Minimize Your Decisions - Maximize Your Creativity

By Mark Lewandowski with contribution from Jordan Evans

Is it possible that the number of decisions you are forced to make every day minimizes your creativity and puts your best efforts at risk?  Have you ever thought “Life exhausts the hell out of me?”  Do you feel inexplicably drained?  It is quite possible that you are experiencing what is called “decision fatigue.”


... decision what?

Decision fatigue is the result of making 35,000 decisions each day. Yes, that is correct - 35,000 decisions - every day. Is it any wonder that we find ourselves exhausted mentally, physically, and even emotionally?  Making so many decisions each day can drain our energy and zap our creativity.    

Ever wonder why Steve Jobs wore the same outfit every day? It was not because he didn’t have any style or enough money to buy more clothes.  Mark Zuckerberg does the same thing for one very good reason: it is one less decision they must make every day. These geniuses may very well be on to something. They believe that choosing what to wear in the morning is not a significant decision. It’s a distraction from those thoughts, ideas, and insights that lead to real productivity and innovation. 

"KISS - Keep It Simple, Stupid!"

- Kelly Johnson

Imagine how much room for creative thought you could enjoy when you eliminate decisions that are not important such as, what to wear, what to eat, and what road to take?  Lots of small decisions can add up to a rather large expenditure of our mental focus - focus that could otherwise be spent on problem solving and creativity.


Where do I start?

I am not saying to throw out all your clothes except for a pair of jeans and a t-shirt (although it could very well be worth a try). Start with something simple. Minimize your wardrobe to only items you like wearing and make you feel good.  Next, continue to simplify the most creative part of your day: the morning.  Instead of eating something different for breakfast every day and worrying about variety, try eating the same few healthy things with slight modifications. Allow your mind to focus on thoughts of innovation, change and dynamic processes at work and not how to prepare an elaborate breakfast.  Take the most enjoyable route to work, not just the fastest.  Your commute focus should be on peaceful thoughts, not the stress of beating others to the front row parking spot or to the last seat on the train.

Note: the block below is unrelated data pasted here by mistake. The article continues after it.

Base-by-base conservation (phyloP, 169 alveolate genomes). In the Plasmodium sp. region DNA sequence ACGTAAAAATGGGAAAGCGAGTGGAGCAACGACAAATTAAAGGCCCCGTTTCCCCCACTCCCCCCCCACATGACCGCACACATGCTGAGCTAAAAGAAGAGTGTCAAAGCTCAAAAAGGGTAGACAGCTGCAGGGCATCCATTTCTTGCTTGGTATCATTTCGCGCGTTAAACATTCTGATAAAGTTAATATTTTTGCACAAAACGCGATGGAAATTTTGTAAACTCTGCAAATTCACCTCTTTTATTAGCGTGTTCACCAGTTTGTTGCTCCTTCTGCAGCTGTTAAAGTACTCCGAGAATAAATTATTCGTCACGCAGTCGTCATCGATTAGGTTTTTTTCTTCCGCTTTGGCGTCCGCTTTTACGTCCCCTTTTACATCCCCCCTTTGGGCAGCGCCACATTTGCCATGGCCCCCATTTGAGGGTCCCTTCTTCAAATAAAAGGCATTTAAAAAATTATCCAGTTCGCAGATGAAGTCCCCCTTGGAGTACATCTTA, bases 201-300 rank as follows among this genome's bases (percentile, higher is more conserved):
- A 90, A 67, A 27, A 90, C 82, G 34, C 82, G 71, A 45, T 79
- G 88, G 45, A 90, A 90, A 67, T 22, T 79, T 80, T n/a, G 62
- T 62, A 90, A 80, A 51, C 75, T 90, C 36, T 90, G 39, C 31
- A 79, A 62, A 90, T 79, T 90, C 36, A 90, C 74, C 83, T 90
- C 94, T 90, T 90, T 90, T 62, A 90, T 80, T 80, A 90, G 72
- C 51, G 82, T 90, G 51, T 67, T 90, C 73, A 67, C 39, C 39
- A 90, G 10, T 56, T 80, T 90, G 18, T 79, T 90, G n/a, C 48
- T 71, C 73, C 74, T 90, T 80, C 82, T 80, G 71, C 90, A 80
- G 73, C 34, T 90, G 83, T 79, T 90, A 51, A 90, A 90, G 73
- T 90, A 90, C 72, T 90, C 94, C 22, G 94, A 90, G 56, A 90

Our mind is the most powerful tool we have. We can solve more problems and think more creatively when our brain is not distracted with meaningless thoughts and tasks. I’m not saying that what you eat for breakfast is meaningless, rather it is a decision that can distract you from other, perhaps more important brain activity if you let it consume too much of your time and effort. Your morning should be focused on achievement and creativity, leaving your evenings for enjoyable, superfluous activities like preparing engaging meals, playfully arguing over the best music, and selecting the perfect wine (Salud!).


Decision Fatigue in Practice


Our brains are programmed to make good decisions. However, when we are overloaded with too many choices we risk making poor decisions. Consider the restaurant that offers a 7-page menu when two would have been sufficient.  The patron is distracted, confused and exhausted from choices.  Many very successful restaurants showcase fewer items that are exceptional and perfectly prepared (E.g. In-and-Out Burger).  The choice is much simpler and the patron is left relieved and excited for a simple choice or a strong recommendation. 

Much of the research on creativity and thought optimization focuses upon the person that is tolerant of ambiguity and an environment that is dynamic.  I am not proposing that we leave out all variation and choice, in fact, variation is fundamental to creativity.  I am simply proposing that we eliminate unnecessary distractions that tend to minimize our best mental output. 

Last week, my assistant asked me to weigh in on the menu for the upcoming holiday party.  Now that is a distraction that is completely unnecessary!  I simply said, “no, you choose".  I can’t weigh in on every decision and ruin a day dedicated to innovation, process improvement, and organizational growth.  I have never met a micro-manager that is would be considered “creative.”

Yes, it’s true, I wear almost the same thing every day.  I love it because I am not using the best part of my day to consider pants.  I don’t vary much on my breakfast, except which salsa I put on my egg whites.  I walk the dogs and do my cardio in an environment that is consistent and methodical because it allows me to slip into deep, penetrating thought that can change my day for the better.   My mornings are dedicated to creative thought and its application in my day.  Next time someone criticizes you for being too predictable, just remember you are in good company, keeping the right things in focus and enjoying the rewards of success. 

- Mark